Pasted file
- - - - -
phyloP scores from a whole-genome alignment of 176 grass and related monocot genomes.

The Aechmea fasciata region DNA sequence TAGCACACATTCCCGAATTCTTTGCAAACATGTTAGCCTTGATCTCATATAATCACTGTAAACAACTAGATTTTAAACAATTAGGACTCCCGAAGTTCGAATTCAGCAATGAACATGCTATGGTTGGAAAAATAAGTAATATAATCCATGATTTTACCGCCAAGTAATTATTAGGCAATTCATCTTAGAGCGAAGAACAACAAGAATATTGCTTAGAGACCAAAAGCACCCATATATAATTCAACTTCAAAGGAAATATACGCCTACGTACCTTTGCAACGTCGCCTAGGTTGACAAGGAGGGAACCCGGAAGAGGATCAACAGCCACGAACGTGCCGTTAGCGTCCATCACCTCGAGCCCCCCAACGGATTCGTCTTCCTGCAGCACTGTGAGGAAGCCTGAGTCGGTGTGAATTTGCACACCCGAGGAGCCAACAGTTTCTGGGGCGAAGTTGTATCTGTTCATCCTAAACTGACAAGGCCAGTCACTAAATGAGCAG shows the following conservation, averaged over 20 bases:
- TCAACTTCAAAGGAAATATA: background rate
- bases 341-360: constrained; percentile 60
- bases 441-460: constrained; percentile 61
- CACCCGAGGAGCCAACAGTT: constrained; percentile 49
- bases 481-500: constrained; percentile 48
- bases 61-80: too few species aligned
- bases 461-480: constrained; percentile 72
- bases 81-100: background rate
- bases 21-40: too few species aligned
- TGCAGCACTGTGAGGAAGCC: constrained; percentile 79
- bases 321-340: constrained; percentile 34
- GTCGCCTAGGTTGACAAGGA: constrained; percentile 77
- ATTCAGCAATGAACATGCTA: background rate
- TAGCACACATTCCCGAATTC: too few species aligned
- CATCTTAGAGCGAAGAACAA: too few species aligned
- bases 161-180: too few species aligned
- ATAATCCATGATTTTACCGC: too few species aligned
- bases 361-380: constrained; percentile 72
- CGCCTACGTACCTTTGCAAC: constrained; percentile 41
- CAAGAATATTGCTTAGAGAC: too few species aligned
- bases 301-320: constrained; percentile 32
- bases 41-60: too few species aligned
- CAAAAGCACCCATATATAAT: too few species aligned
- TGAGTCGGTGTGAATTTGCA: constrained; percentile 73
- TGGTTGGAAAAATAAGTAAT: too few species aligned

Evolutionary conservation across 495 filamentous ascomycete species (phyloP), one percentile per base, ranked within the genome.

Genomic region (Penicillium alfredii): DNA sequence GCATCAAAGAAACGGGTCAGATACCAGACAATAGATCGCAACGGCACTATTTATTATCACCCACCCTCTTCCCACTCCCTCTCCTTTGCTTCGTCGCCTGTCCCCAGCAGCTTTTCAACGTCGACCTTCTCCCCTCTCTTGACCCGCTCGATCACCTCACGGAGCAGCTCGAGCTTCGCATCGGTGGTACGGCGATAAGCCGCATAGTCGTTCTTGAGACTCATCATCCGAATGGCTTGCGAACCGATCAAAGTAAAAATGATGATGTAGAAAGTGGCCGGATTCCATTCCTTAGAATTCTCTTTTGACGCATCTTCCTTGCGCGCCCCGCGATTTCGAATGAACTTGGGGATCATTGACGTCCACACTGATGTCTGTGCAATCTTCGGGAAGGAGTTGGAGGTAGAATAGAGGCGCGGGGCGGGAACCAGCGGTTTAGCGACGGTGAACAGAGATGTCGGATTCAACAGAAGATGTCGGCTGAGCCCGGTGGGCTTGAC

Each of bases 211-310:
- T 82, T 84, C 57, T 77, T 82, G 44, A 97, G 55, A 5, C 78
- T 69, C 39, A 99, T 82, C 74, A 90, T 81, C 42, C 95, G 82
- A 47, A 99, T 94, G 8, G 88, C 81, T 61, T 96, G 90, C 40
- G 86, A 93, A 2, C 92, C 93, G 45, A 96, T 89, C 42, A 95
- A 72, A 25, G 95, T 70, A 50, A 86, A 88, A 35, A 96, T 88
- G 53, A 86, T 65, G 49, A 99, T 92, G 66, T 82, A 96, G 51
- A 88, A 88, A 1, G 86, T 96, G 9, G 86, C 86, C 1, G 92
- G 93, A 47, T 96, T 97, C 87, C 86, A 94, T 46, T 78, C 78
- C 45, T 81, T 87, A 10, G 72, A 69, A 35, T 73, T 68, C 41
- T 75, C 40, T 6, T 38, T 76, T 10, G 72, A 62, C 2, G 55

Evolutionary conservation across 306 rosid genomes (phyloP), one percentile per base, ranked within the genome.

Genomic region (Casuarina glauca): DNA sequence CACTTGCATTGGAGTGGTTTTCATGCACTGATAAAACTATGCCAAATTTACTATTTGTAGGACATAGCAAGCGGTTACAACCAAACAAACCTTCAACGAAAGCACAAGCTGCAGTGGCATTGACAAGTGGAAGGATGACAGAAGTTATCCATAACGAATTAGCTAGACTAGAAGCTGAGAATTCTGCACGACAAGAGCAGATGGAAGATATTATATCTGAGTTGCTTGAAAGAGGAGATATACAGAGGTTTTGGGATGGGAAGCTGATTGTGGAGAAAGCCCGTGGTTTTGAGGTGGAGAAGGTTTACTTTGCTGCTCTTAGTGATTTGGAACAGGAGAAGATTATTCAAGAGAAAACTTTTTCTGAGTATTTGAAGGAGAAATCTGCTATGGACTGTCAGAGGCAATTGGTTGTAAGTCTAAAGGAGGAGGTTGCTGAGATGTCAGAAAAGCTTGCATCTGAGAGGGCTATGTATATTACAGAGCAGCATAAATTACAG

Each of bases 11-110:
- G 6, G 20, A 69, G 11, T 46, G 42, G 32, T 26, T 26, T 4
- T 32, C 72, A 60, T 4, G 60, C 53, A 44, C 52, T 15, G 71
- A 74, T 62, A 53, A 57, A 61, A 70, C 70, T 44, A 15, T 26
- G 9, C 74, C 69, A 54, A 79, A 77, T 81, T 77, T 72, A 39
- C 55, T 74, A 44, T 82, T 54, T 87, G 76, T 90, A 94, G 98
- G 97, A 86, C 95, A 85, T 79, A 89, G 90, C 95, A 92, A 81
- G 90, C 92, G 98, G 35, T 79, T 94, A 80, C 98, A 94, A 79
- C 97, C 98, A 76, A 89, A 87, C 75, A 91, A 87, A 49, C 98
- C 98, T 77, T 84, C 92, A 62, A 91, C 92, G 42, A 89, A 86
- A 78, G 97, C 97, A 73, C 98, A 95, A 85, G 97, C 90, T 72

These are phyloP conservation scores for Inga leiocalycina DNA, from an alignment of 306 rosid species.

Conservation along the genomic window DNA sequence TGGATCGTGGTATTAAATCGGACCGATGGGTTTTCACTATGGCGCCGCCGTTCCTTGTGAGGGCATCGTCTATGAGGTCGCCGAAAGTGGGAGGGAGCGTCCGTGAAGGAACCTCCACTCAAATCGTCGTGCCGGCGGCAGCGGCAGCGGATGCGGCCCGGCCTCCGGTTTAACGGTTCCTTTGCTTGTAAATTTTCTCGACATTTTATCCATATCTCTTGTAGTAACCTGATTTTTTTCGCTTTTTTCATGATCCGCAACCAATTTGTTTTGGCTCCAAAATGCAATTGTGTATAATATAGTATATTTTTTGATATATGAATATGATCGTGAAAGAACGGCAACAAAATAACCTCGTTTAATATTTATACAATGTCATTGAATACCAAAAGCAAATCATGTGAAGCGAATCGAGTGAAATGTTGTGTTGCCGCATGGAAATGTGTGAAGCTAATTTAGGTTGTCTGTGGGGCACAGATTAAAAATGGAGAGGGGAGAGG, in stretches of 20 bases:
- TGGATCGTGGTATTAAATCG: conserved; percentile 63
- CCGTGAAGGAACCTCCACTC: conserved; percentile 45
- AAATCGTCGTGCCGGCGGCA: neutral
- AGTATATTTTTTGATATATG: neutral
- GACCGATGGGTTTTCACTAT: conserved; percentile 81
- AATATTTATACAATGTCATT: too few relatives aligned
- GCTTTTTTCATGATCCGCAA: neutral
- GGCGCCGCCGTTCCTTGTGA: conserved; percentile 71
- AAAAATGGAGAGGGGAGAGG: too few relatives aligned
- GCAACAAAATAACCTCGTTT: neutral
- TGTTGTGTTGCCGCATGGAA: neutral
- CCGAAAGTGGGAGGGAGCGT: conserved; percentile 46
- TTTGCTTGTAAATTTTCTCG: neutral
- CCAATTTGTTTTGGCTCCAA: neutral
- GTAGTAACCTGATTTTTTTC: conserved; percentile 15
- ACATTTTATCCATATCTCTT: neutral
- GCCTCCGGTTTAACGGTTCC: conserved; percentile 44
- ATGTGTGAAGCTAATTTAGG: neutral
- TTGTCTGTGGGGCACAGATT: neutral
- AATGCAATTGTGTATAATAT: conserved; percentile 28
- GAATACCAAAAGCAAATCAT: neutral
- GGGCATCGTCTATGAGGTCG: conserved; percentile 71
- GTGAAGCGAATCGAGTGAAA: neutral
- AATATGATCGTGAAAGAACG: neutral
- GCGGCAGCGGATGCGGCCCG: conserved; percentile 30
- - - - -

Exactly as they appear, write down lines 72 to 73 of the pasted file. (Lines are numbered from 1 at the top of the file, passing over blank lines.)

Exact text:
- GCCTCCGGTTTAACGGTTCC: conserved; percentile 44
- ATGTGTGAAGCTAATTTAGG: neutral